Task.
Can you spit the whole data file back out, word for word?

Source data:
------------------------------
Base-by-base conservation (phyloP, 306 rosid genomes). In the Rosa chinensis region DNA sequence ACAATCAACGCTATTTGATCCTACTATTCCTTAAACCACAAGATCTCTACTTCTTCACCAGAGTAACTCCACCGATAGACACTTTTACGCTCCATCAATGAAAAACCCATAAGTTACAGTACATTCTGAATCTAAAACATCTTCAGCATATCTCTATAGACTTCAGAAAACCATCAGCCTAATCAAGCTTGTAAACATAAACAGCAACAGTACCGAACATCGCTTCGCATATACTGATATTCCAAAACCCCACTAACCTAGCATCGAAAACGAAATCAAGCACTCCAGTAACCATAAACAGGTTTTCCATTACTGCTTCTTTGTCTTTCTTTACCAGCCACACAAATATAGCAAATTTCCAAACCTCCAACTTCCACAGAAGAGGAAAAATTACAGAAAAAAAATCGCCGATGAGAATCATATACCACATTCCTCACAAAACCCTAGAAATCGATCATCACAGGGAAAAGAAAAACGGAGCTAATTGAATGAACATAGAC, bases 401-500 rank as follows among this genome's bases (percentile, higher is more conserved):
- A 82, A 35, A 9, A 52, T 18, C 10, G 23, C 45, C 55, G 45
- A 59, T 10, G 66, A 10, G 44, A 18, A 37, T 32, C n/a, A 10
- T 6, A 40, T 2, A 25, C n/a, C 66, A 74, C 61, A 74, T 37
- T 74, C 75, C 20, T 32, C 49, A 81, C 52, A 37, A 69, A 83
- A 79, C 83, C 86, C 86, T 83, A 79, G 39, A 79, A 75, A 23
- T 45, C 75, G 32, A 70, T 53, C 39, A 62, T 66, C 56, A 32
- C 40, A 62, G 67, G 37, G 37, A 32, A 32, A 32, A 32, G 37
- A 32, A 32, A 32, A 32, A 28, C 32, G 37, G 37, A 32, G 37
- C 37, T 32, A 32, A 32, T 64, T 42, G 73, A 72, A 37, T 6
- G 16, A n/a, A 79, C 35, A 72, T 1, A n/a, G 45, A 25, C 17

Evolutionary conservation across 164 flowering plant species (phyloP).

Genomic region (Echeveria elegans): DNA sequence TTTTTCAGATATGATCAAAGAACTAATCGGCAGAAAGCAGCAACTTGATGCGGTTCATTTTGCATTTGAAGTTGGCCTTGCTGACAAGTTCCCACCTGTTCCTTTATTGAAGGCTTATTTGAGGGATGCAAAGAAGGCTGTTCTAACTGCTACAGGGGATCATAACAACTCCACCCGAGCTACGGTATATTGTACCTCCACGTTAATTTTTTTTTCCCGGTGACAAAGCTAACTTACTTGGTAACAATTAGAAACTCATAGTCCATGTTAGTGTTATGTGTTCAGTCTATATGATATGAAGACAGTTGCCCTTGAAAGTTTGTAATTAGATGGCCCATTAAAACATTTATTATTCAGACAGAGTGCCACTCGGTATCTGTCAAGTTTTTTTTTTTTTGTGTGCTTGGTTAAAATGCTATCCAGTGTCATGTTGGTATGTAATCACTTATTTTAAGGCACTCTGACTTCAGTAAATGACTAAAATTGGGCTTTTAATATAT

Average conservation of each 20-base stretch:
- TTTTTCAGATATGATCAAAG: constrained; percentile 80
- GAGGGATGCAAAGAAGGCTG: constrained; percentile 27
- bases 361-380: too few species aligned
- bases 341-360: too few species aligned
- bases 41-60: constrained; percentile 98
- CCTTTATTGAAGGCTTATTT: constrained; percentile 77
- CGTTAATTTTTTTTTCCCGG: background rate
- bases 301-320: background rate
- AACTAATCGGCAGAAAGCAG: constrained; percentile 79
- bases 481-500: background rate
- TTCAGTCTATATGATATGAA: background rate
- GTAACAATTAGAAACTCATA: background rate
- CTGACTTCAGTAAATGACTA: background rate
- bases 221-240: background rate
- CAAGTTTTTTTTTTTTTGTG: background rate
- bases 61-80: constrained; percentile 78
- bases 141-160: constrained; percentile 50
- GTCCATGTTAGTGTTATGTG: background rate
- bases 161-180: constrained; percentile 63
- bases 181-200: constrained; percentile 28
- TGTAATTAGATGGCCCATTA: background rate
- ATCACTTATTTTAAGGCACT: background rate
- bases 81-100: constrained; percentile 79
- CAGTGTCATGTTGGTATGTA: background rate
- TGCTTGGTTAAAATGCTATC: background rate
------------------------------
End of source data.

Base-by-base conservation (phyloP, 306 rosid genomes). In the Rosa chinensis region DNA sequence ACAATCAACGCTATTTGATCCTACTATTCCTTAAACCACAAGATCTCTACTTCTTCACCAGAGTAACTCCACCGATAGACACTTTTACGCTCCATCAATGAAAAACCCATAAGTTACAGTACATTCTGAATCTAAAACATCTTCAGCATATCTCTATAGACTTCAGAAAACCATCAGCCTAATCAAGCTTGTAAACATAAACAGCAACAGTACCGAACATCGCTTCGCATATACTGATATTCCAAAACCCCACTAACCTAGCATCGAAAACGAAATCAAGCACTCCAGTAACCATAAACAGGTTTTCCATTACTGCTTCTTTGTCTTTCTTTACCAGCCACACAAATATAGCAAATTTCCAAACCTCCAACTTCCACAGAAGAGGAAAAATTACAGAAAAAAAATCGCCGATGAGAATCATATACCACATTCCTCACAAAACCCTAGAAATCGATCATCACAGGGAAAAGAAAAACGGAGCTAATTGAATGAACATAGAC, bases 401-500 rank as follows among this genome's bases (percentile, higher is more conserved):
- A 82, A 35, A 9, A 52, T 18, C 10, G 23, C 45, C 55, G 45
- A 59, T 10, G 66, A 10, G 44, A 18, A 37, T 32, C n/a, A 10
- T 6, A 40, T 2, A 25, C n/a, C 66, A 74, C 61, A 74, T 37
- T 74, C 75, C 20, T 32, C 49, A 81, C 52, A 37, A 69, A 83
- A 79, C 83, C 86, C 86, T 83, A 79, G 39, A 79, A 75, A 23
- T 45, C 75, G 32, A 70, T 53, C 39, A 62, T 66, C 56, A 32
- C 40, A 62, G 67, G 37, G 37, A 32, A 32, A 32, A 32, G 37
- A 32, A 32, A 32, A 32, A 28, C 32, G 37, G 37, A 32, G 37
- C 37, T 32, A 32, A 32, T 64, T 42, G 73, A 72, A 37, T 6
- G 16, A n/a, A 79, C 35, A 72, T 1, A n/a, G 45, A 25, C 17

Evolutionary conservation across 164 flowering plant species (phyloP).

Genomic region (Echeveria elegans): DNA sequence TTTTTCAGATATGATCAAAGAACTAATCGGCAGAAAGCAGCAACTTGATGCGGTTCATTTTGCATTTGAAGTTGGCCTTGCTGACAAGTTCCCACCTGTTCCTTTATTGAAGGCTTATTTGAGGGATGCAAAGAAGGCTGTTCTAACTGCTACAGGGGATCATAACAACTCCACCCGAGCTACGGTATATTGTACCTCCACGTTAATTTTTTTTTCCCGGTGACAAAGCTAACTTACTTGGTAACAATTAGAAACTCATAGTCCATGTTAGTGTTATGTGTTCAGTCTATATGATATGAAGACAGTTGCCCTTGAAAGTTTGTAATTAGATGGCCCATTAAAACATTTATTATTCAGACAGAGTGCCACTCGGTATCTGTCAAGTTTTTTTTTTTTTGTGTGCTTGGTTAAAATGCTATCCAGTGTCATGTTGGTATGTAATCACTTATTTTAAGGCACTCTGACTTCAGTAAATGACTAAAATTGGGCTTTTAATATAT

Average conservation of each 20-base stretch:
- TTTTTCAGATATGATCAAAG: constrained; percentile 80
- GAGGGATGCAAAGAAGGCTG: constrained; percentile 27
- bases 361-380: too few species aligned
- bases 341-360: too few species aligned
- bases 41-60: constrained; percentile 98
- CCTTTATTGAAGGCTTATTT: constrained; percentile 77
- CGTTAATTTTTTTTTCCCGG: background rate
- bases 301-320: background rate
- AACTAATCGGCAGAAAGCAG: constrained; percentile 79
- bases 481-500: background rate
- TTCAGTCTATATGATATGAA: background rate
- GTAACAATTAGAAACTCATA: background rate
- CTGACTTCAGTAAATGACTA: background rate
- bases 221-240: background rate
- CAAGTTTTTTTTTTTTTGTG: background rate
- bases 61-80: constrained; percentile 78
- bases 141-160: constrained; percentile 50
- GTCCATGTTAGTGTTATGTG: background rate
- bases 161-180: constrained; percentile 63
- bases 181-200: constrained; percentile 28
- TGTAATTAGATGGCCCATTA: background rate
- ATCACTTATTTTAAGGCACT: background rate
- bases 81-100: constrained; percentile 79
- CAGTGTCATGTTGGTATGTA: background rate
- TGCTTGGTTAAAATGCTATC: background rate